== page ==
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To the Never-Ending Voyages

Writer: Josue Navarro ‘25

Editor: Lorenzo Mahoney ‘24











(Left: Voyage 1, Right: Voyager 2)



Are we alone in the universe? This question has intrigued astronomers and space explorers for centuries. In the 17th century, Galileo began experimenting with lenses to view very distant objects up close (2). He mastered the art of creating the first telescopes to provide a glimpse of what happens in our solar system. He discovered that four moons revolve around Jupiter and was puzzled by the appearance of Saturn–later found to have rings around it (2). Since then, the scientific revolution took off, and scientists have used the latest technologies at their disposal to further explore our solar system and beyond. 


Space exploration in the United States began with the founding of NASA in October of 1958 (3). After flybys and landings of new unmanned spacecraft on the rocky planets (Mercury, Venus, and Mars), NASA was ready for more. The agency's Voyager mission was created to explore Jupiter and Saturn to understand their composition, atmosphere, and the satellites that orbit them (4). In the summer of 1977, two spacecraft, Voyager 1 and Voyager 2, were launched into space by NASA with the purpose of exploring the gas giants through extensive high resolution imaging during fly-by missions that would last for 4-5 years (4). Voyager 1 arrived at Jupiter on March 5, 1979, and at Saturn on November 12, 1980. It studied Titan (Saturn’s largest moon) and Saturn’s rings, providing information on Saturn’s ring structure and Titan’s dense atmosphere made of rock and water ice (4). Voyager 2 flew by Jupiter on July 9, 1979, and Saturn on August 25, 1981. It provided stunning new photographs of both of the planets as they passed by (5).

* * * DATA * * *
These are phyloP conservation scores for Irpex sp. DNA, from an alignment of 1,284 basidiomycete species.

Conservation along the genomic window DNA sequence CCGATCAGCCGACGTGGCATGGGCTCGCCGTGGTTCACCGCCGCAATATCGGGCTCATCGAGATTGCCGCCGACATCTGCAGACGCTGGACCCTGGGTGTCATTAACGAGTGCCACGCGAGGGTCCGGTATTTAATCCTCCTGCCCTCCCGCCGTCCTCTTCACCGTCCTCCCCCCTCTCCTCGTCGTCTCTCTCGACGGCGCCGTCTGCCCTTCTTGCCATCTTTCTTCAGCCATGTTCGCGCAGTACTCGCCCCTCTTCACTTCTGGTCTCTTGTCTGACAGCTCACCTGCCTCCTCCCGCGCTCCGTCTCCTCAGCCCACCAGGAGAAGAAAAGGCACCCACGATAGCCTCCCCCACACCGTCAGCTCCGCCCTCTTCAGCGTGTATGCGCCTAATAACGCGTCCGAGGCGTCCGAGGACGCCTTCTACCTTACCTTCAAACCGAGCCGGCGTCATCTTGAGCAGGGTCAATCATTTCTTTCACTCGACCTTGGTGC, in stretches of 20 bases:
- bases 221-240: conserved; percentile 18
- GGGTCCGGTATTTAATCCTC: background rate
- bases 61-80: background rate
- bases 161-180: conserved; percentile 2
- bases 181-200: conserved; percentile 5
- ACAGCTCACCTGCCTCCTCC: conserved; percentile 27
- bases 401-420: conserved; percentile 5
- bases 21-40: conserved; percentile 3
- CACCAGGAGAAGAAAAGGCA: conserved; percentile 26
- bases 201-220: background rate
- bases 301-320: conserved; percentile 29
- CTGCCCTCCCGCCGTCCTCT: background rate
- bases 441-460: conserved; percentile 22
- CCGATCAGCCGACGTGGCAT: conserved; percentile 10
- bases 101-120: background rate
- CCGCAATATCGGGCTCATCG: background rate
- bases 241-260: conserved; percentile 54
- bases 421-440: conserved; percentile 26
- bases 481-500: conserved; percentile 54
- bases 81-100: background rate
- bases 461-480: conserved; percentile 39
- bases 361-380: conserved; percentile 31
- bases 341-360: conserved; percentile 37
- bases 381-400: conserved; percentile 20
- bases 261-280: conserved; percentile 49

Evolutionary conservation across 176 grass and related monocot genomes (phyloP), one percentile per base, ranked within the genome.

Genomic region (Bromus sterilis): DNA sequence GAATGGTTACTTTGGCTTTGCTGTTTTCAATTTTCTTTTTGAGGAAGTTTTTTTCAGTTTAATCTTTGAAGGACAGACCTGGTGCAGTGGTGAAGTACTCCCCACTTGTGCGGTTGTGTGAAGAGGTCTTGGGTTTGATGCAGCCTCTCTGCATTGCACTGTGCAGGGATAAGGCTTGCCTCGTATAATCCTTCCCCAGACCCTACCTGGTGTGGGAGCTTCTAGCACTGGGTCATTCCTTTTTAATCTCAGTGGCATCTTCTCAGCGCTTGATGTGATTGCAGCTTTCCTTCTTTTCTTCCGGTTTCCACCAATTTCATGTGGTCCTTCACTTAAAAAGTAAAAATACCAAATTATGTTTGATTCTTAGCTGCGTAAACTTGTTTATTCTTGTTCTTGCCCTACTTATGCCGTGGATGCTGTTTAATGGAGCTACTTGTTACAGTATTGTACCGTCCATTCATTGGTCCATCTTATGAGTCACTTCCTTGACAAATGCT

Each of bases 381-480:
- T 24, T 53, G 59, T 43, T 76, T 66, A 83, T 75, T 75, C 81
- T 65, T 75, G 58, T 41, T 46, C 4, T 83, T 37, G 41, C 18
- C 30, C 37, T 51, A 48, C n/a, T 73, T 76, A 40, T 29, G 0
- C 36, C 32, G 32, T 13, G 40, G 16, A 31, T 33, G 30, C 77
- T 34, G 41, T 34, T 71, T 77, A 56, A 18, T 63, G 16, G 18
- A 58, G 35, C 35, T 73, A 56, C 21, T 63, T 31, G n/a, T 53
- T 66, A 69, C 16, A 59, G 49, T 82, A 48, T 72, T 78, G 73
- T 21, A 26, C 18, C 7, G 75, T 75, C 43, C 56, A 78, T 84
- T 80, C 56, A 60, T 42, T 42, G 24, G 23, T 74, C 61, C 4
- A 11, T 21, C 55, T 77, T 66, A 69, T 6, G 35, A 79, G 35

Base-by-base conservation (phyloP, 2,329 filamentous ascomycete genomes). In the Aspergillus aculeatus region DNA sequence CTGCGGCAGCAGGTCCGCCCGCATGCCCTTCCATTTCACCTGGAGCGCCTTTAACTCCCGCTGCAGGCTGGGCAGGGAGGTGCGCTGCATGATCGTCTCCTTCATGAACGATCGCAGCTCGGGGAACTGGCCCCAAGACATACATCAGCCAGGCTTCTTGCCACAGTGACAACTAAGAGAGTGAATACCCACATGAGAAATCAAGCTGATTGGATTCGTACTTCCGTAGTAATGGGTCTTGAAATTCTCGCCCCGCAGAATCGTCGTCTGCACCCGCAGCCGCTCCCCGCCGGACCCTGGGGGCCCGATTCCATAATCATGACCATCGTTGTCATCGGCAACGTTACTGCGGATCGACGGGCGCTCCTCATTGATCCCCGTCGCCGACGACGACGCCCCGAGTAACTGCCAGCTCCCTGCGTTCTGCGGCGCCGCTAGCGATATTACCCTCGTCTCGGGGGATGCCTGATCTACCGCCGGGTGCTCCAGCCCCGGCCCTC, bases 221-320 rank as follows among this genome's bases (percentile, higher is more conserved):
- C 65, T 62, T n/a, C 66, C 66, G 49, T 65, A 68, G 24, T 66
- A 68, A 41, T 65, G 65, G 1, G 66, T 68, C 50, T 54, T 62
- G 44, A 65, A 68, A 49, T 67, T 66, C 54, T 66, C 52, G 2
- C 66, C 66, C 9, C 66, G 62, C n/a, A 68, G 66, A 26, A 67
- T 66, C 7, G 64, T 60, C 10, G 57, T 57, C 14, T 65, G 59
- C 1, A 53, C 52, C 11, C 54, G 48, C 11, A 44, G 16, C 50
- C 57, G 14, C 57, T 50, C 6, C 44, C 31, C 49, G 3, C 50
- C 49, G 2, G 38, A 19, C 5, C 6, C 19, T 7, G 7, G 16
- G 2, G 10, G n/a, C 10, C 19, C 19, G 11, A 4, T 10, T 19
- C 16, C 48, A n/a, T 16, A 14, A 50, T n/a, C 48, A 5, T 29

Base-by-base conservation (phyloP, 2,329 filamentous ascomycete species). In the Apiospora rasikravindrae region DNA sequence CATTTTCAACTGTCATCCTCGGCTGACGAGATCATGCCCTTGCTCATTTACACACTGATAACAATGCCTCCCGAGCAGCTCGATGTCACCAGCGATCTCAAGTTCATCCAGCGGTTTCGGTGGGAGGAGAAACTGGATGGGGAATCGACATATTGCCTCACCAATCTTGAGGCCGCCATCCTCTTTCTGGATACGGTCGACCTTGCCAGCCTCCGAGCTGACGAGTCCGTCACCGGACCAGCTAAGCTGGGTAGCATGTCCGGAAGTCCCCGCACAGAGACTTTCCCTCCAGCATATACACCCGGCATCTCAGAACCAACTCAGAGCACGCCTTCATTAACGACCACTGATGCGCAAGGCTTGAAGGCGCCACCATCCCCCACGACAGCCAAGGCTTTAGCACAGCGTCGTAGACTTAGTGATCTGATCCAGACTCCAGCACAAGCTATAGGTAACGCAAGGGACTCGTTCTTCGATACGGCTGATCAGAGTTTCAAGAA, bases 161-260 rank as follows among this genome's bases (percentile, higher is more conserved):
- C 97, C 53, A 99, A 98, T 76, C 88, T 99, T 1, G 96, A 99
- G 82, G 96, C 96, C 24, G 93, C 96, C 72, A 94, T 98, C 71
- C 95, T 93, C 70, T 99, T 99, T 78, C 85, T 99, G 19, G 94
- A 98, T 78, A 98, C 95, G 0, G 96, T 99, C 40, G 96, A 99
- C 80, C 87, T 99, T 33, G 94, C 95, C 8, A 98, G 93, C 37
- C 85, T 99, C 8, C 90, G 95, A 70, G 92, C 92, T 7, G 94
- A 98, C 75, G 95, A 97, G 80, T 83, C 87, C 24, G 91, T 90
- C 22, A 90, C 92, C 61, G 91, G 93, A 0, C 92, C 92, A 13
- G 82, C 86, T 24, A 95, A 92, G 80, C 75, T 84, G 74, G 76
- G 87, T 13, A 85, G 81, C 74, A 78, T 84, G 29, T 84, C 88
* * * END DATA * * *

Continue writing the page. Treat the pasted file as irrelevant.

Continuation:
Image 3. Jupiter and Two Moons (6).            Image 4. Saturn and Three Moons

                                                                                                Tethys. Dion and Rhea. 

                                                                                          Voyager 1, (August 4, 1982) (6).


Following initial successes, the Voyager Mission was extended to all four gas giants (Jupiter, Saturn, Uranus, and Neptune) because the spacecraft were deemed likely to make it to Uranus and Neptune with all instruments operating (4). Renamed the Voyager Interstellar Neptune Mission, Voyager 2 encountered Uranus on January 24, 1986 and Neptune on August 25, 1989. Voyager 2 returned detailed photos of Uranus, and information about the planet and its moons. When it flew by Neptune, it discovered six new moons, a nitrogen ice volcano, and four new rings, which were completely unknown to scientists before the voyager missions (5). Voyager 1 traveled even further from Earth, without flying-by Uranus and Neptune (7). On February 14, 1990, Voyager 1’s camera was pointed back to Earth to take its last pictures of Earth and our solar system (7). These images were dubbed the “Pale Blue Dot,”  with Earth just a speck of dust in the distance (7). From there, Voyager 1’s cameras were shut off as it headed towards interstellar space to conserve energy (8). After Voyager 2’s Neptune encounter was completed, it headed toward interstellar space, and the mission was renamed to the Voyager Interstellar Mission (7). 









“The Pale Blue Dot”